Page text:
Peterborough and Cambridgeshire mayor broke Facebook rules over political advertising

Facebook adverts placed on the page of Peterborough and Cambridgeshire’s metro mayor broke the social media giant’s rules.

Tuesday, 1st October 2019, 7:00 am
Mayor James Palmer

Approximately £1,300 was spent on Mayor James Palmer’s Facebook page over a 12 month period from last October. However, two of the 23 ads breached the company’s guidelines on political advertising as they failed to show who had paid for them, according to research from JPIMedia, publisher of the Peterborough Telegraph.

There is no suggestion the adverts aimed to deliberately deceive people.

Mayor Palmer said: “All Facebook advertising has been paid for from Conservative campaign funds. Every attempt has been made to comply with Facebook’s terms and conditions at all times and no communication has ever been received from Facebook highlighting any breach.

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Facebook ads data uncovered by the JPIMedia team

“If an advert has run without a disclaimer, this was purely inadvertent and the advert would have been paid for from Conservative campaign funds.”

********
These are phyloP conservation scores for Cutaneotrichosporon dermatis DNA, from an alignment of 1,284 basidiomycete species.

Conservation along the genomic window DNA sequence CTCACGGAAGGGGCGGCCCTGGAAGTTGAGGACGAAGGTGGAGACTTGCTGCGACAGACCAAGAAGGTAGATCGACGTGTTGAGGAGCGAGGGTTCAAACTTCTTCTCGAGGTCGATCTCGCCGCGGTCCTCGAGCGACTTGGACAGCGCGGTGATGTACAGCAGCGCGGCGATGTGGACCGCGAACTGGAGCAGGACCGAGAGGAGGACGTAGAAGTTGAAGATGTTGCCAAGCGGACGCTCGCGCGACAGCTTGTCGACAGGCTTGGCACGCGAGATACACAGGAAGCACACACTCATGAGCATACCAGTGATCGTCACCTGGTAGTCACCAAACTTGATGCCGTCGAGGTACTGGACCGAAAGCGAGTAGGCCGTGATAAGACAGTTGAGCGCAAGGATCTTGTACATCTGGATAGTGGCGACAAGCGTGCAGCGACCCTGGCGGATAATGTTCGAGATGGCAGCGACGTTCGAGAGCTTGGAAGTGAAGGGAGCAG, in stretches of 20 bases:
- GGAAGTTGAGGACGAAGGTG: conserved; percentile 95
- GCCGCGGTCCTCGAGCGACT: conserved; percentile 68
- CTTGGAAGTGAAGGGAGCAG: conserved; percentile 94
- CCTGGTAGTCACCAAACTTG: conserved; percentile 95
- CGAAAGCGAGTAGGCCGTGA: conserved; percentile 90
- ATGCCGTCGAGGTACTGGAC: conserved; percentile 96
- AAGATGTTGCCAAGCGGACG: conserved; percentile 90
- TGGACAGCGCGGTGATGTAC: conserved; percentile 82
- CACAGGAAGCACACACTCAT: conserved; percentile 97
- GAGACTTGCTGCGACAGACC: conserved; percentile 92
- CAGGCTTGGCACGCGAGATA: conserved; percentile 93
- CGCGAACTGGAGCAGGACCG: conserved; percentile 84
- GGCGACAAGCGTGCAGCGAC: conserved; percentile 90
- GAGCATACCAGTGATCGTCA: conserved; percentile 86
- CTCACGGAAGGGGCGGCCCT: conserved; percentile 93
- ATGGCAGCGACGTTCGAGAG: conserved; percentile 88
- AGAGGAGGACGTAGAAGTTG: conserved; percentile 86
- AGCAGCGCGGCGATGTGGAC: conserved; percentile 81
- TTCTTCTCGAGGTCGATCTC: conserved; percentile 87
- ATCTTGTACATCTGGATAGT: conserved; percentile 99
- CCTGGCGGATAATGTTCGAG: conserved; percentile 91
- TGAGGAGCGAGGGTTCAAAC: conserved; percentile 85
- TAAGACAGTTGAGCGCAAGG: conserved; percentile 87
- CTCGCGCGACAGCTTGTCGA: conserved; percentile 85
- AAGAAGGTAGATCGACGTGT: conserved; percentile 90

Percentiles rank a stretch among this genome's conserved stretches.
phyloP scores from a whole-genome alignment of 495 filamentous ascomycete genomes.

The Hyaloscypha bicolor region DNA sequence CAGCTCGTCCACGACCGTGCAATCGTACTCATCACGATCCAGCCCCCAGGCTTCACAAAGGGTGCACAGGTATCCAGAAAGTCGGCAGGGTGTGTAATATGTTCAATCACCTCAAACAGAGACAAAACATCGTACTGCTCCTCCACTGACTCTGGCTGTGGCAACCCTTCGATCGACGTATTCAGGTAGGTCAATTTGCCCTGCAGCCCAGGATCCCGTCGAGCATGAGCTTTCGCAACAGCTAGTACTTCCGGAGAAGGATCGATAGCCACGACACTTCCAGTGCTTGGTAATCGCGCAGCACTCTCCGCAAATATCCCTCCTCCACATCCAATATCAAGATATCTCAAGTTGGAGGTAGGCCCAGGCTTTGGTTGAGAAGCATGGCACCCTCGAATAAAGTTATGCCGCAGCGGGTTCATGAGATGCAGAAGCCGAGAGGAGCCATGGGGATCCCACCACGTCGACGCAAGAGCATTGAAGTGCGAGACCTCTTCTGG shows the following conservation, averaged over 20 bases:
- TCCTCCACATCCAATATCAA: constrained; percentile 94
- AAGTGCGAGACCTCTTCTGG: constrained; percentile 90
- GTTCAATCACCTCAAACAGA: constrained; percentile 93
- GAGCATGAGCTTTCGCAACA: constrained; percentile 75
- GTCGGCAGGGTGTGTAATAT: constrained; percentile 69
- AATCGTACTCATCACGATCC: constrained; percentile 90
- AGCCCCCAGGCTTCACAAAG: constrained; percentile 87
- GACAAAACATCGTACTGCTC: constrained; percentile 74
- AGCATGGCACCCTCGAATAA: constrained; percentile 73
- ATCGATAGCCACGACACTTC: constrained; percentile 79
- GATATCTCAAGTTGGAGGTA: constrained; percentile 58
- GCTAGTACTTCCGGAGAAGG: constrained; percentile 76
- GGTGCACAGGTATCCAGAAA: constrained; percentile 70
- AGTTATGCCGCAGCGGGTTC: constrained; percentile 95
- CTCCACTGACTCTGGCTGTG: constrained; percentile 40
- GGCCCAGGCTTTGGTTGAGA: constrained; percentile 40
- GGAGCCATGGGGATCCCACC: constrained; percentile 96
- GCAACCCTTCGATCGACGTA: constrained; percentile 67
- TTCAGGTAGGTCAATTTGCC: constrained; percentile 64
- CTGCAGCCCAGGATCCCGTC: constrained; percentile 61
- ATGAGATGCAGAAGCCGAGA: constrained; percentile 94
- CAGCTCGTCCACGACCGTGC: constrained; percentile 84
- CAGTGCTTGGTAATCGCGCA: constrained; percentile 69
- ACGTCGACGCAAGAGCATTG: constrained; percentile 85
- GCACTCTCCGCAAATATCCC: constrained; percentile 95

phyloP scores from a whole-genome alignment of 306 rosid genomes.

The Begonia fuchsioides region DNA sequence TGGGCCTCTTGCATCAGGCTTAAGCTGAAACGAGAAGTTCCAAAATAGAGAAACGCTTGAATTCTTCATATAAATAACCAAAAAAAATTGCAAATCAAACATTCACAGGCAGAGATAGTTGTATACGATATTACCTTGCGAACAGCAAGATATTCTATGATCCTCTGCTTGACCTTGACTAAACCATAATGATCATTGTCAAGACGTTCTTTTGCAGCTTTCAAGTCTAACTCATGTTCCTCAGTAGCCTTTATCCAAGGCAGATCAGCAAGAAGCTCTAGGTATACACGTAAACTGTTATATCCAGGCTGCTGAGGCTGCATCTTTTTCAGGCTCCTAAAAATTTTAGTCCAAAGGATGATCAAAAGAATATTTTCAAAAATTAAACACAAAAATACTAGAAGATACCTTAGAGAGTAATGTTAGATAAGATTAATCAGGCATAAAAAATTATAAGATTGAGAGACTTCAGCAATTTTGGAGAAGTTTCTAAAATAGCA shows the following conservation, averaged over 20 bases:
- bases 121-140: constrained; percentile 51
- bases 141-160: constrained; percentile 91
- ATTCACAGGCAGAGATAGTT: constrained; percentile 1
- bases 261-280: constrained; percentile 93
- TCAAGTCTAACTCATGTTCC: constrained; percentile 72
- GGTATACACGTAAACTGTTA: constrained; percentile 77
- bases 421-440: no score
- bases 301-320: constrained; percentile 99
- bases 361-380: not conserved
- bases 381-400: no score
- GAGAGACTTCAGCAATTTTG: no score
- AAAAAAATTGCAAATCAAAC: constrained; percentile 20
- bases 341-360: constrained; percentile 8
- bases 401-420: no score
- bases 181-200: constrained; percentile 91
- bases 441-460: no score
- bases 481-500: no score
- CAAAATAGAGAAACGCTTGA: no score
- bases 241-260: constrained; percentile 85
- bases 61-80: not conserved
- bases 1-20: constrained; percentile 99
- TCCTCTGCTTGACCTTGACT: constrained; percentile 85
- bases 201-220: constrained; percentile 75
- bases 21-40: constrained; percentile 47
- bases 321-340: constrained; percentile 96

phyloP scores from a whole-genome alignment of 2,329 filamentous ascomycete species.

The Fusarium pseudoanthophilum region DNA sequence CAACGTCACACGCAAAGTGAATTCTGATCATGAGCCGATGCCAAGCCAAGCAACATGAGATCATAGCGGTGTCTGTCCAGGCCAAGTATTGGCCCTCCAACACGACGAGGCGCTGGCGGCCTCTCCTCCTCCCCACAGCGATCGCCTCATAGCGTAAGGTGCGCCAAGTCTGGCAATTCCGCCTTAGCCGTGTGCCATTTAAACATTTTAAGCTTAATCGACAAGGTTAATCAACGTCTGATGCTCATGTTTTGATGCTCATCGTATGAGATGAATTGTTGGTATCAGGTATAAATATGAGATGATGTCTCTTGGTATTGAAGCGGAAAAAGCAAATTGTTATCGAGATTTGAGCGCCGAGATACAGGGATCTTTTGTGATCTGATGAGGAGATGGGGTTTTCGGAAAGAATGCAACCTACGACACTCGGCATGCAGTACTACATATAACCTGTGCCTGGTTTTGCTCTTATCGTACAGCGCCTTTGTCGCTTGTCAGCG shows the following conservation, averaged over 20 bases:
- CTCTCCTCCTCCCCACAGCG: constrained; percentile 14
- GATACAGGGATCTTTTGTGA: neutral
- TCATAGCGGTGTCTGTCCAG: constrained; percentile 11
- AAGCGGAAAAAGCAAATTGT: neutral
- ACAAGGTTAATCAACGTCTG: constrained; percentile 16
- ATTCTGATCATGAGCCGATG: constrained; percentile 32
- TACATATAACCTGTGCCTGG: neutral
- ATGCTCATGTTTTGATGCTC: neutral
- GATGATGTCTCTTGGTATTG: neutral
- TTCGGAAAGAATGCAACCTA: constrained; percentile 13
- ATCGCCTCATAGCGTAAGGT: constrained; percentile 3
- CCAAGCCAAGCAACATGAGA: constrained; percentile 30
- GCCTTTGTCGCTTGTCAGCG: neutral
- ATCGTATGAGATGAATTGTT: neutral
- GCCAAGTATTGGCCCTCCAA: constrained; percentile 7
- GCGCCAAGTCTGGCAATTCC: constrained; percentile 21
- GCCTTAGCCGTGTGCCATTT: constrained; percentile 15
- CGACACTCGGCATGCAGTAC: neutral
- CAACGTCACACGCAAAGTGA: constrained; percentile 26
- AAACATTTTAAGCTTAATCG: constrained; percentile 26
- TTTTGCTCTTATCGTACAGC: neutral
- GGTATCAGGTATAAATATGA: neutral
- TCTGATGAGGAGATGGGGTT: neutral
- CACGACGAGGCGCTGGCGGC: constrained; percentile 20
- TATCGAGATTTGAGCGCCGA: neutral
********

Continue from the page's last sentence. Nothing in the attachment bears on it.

Under a rule brought in last October following the Cambridge Analytica data harvesting scandal, Facebook adverts relating to political or social issues must now show who has paid for them. The social media giant has also begun publishing details of who places - and pays for - those adverts.

JPIMedia identified around 300 adverts on the pages of politicians and councils nationally which were run without disclaimers - including 40 on behalf of sitting MPs.

There were 38 adverts totalling £3,769 placed on the Facebook page of MP for Peterborough Lisa Forbes in the run-up to her by-election victory in June, but none breached Facebook’s guidelines. No money was spent in the past year on Facebook advertising for North West Cambridgeshire MP Shailesh Vara.

The Open Rights Group, which campaigns for internet users’ digital rights, said social media has become a “key battleground for political campaigns”.

Its data and democracy officer, Pascal Crowe, said the “rules that shape our elections are ripe for reform”.

“For example, it is currently too easy to field a political advert on Facebook without revealing who is paying for that ad,” he said.

“It is now perhaps easier than ever to game the system and avoid being held to account.”

A spokesperson for Facebook said: “Our industry-leading tools are making it easier to see all political ads on our platforms and archives them for seven years in Facebook’s Ad Library.

“People are able to report concerns to us or regulators as appropriate.”

A government spokesperson said: “There should be greater transparency in political advertising which is why we have already pledged to introduce the requirement for digital election material to be clearly branded. We will bring forward technical proposals by the end of the year.”